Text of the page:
A new report from Compass shows that after strong appreciation in 2017 and 2018 home prices in places such as Sonoma and Santa Clara counties have fallen.

California’s Bay Area is famous for tech companies, foggy weather and sky-high housing costs. But over the last year, something surprising happened: Home prices in many Bay Area counties stagnated or actually fell, according to a new report from Compass.

The report, released Thursday, shows that Bay Area housing markets were “very hot” in late 2017 and early 2018. However, over the following year — a period that saw a broad dip in the housing market followed by an uptick — median prices in five Bay Area counties actually declined, the report reveals. And the counties that bucked this trend were influenced by outside factors such local tech companies going public.

“Generally speaking, except for those markets most affected by the slew of local high-tech IPOs — San Francisco and the greater Oakland market — most markets saw either no significant year-over-year appreciation or year-over-year declines in median house sales prices,” the report states.

Credit: Compass

Sonoma County, north of San Francisco and with a population of nearly half a million, saw the most depreciation over the past year, with prices falling 5.1 percent. Santa Clara County, home to Silicon Valley and more than 1.7 million people, followed with prices dropping 4.6 percent.

These numbers obviously don’t mean that the Bay Area is suddenly affordable. Compass’ report points out that even with recent depreciation, prices across much of the Bay Area remain near record highs. In San Francisco proper, the median price remains above $1.6 million — many times the median home price of $300,000 that the U.S. hit in March.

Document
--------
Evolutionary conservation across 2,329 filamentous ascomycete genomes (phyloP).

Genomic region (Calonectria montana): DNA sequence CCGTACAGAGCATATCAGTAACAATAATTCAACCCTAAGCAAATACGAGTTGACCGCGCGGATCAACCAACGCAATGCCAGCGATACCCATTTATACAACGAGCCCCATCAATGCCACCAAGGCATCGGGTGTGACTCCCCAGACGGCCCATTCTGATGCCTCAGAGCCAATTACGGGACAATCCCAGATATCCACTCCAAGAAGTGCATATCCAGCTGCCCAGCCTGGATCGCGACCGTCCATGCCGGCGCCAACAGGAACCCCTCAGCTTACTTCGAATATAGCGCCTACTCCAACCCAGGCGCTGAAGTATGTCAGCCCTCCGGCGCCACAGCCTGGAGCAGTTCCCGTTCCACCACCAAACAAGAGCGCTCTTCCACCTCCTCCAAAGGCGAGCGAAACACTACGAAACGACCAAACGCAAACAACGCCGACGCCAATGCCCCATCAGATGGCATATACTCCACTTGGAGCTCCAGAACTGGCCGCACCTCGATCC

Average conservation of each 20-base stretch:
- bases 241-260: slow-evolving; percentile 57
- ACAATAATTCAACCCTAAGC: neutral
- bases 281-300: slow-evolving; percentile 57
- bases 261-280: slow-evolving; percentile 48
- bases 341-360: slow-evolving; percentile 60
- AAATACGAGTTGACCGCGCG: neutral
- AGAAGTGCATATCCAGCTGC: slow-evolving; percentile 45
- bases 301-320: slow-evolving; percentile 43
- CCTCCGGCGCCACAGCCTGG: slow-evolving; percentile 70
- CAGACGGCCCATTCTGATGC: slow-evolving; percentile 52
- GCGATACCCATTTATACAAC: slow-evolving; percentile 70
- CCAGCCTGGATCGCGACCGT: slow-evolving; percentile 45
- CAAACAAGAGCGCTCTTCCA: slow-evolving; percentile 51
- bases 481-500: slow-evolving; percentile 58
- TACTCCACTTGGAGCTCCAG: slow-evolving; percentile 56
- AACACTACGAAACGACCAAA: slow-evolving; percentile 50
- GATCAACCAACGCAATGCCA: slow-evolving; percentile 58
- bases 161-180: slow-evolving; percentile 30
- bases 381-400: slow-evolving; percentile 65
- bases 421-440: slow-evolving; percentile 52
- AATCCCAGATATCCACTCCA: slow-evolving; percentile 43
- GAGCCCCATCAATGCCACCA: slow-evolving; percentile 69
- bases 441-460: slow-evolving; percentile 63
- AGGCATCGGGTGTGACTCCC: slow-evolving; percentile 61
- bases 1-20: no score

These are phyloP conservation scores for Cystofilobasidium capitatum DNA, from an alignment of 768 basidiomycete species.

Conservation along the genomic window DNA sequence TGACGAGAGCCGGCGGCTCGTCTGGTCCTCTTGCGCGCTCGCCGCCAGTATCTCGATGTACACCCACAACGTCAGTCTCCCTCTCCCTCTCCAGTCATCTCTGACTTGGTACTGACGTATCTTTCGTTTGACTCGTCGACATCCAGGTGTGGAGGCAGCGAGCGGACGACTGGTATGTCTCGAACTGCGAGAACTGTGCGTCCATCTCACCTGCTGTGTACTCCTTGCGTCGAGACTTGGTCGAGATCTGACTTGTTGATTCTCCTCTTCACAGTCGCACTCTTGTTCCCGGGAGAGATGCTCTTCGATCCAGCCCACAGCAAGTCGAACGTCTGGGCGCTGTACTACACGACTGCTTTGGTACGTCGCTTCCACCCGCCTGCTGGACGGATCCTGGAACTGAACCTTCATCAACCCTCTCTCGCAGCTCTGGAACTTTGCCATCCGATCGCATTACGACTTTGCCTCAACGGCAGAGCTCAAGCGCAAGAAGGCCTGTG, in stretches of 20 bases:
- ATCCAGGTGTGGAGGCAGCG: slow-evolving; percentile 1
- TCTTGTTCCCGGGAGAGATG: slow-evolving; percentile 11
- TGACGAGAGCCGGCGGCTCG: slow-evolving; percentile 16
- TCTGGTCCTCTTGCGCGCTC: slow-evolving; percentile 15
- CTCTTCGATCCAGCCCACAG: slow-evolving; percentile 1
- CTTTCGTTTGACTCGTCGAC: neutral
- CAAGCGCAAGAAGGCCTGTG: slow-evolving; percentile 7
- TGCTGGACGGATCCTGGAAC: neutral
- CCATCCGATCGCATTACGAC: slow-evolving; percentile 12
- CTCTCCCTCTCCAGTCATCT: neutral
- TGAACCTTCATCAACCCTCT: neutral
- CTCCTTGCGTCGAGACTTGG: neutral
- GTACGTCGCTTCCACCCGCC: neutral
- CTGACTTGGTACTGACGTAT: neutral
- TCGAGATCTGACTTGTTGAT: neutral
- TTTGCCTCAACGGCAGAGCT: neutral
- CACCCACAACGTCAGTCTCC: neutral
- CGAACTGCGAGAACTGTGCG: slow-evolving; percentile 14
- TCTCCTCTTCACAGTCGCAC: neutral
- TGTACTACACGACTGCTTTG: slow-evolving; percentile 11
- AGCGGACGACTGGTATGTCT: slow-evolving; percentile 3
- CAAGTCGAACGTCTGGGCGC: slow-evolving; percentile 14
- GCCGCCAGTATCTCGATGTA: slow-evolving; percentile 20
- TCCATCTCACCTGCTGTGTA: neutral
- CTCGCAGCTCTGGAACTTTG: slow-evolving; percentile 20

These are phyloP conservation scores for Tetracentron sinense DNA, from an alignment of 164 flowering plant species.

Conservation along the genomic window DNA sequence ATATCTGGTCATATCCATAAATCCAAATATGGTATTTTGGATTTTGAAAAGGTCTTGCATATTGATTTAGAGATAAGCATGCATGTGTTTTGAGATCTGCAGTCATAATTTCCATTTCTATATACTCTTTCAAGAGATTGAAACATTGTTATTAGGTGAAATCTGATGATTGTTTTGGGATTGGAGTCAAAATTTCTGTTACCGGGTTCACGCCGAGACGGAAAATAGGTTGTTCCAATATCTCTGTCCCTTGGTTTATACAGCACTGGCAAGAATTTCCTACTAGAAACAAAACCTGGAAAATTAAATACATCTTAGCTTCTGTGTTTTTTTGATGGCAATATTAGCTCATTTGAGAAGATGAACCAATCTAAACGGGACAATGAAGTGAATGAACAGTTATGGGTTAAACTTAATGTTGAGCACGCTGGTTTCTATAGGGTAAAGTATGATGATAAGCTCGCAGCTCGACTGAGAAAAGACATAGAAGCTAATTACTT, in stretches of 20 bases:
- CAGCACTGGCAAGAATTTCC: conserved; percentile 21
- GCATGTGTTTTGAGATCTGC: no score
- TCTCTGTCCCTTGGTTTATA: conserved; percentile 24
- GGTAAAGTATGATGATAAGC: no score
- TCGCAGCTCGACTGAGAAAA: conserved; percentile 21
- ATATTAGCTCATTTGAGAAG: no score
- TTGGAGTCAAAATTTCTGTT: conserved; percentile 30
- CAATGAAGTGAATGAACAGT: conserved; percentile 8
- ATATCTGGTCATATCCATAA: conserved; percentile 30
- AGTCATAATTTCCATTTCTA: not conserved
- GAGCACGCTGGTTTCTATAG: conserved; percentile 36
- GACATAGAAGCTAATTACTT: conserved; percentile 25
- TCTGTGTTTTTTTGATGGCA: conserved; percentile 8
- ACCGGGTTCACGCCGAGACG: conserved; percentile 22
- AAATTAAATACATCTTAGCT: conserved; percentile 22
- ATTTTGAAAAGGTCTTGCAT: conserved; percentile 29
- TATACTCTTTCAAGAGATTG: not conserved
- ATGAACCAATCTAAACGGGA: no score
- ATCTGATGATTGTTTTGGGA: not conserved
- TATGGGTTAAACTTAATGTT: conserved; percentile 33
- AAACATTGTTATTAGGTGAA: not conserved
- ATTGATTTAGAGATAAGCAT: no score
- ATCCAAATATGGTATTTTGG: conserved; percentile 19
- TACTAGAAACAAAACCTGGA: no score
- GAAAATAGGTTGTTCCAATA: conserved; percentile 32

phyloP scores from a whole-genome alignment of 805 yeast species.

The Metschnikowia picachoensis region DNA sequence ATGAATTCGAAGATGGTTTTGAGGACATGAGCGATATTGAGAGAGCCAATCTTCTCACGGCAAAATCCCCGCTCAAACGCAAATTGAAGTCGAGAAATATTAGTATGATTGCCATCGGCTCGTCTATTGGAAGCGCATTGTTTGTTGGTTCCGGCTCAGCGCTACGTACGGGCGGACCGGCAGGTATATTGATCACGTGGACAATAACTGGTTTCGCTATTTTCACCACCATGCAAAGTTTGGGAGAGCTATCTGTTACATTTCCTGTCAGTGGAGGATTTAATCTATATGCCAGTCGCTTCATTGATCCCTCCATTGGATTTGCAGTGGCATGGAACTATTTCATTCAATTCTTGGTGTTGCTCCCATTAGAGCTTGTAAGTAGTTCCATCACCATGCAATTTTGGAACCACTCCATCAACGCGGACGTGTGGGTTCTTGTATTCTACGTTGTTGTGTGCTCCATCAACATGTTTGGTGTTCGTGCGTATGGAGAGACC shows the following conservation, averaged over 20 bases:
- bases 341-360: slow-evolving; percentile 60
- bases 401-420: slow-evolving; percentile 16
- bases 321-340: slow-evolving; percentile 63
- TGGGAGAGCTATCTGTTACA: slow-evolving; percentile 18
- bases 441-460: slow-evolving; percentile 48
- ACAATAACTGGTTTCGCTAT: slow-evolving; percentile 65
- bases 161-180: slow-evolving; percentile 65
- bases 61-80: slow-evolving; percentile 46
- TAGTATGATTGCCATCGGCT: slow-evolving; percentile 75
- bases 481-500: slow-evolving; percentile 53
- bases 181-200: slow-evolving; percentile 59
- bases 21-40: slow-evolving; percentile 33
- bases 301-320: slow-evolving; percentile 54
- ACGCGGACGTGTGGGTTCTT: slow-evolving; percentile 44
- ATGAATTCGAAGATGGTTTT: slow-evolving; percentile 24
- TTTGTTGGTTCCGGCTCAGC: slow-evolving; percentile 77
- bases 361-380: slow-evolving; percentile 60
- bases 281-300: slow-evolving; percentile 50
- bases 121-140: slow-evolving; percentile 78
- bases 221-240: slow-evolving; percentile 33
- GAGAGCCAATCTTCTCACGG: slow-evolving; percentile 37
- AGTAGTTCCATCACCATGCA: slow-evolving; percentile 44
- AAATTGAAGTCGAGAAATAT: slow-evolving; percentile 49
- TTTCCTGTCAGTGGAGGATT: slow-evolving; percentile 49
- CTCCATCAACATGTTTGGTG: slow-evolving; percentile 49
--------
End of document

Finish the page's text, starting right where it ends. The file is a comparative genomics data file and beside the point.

Credit: Compass

Solano County, which stretches inland nearly to Sacramento, was the cheapest of the Bay Area counties, but even there median prices last month were nearly $450,000, according to the report.

Bay Area price appreciation has also significantly outperformed the broader U.S. market.

Credit: Compass

However, some homebuyers are seeing a bit of relief.

“High-end home markets in outlying counties […] have softened considerably, and would typically be considered to be in buyer’s market territory — much more supply than demand,” the report states.

So why does all of this matter, especially if you don’t live in the Bay Area yourself?

For starters, the cost of housing in and around San Francisco has infamously skyrocketed in recent years, making the city one of the most expensive in the U.S.

Aside from simply being an interesting case study in what happens when the supply of homes doesn’t keep up with demand, the Bay Area’s soaring prices have also prompted serious investments from a number of tech companies. Google, for example, recently pledged to spend $1 billion on housing in the region. Numerous other firms such as iBuyer Opendoor, rent-to-own startup ZeroDown, venture fund Brick and Mortar and many others all have their headquarters in the Bay Area.

All of this makes the region ground zero for the convergence of the housing and technology sectors, and the companies operating in that space are absolutely exporting their respective visions to other parts of the country.

Patrick Carlisle

In any case, the heady days of 2017 and 2018 may not be returning any time soon. In an email Thursday, Compass chief market analyst Patrick Carlisle told Inman that “I have a tendency to think that home prices may have peaked in spring 2018 after a 7-year up-cycle in the markets.”

“There are a lot of spinning economic and political plates in the air in the Bay Area, the nation and the world right now — among other big issues, debt levels of all types have hit new highs, and housing affordability in the Bay Area is an enormous issue — so I find it impossible to predict what will happen next,” Carlisle said. “Still, I can’t foresee the high appreciation rates we generally saw in the Bay Area [in] 2012 through 2018 returning in the near future.”

Email Jim Dalrymple II

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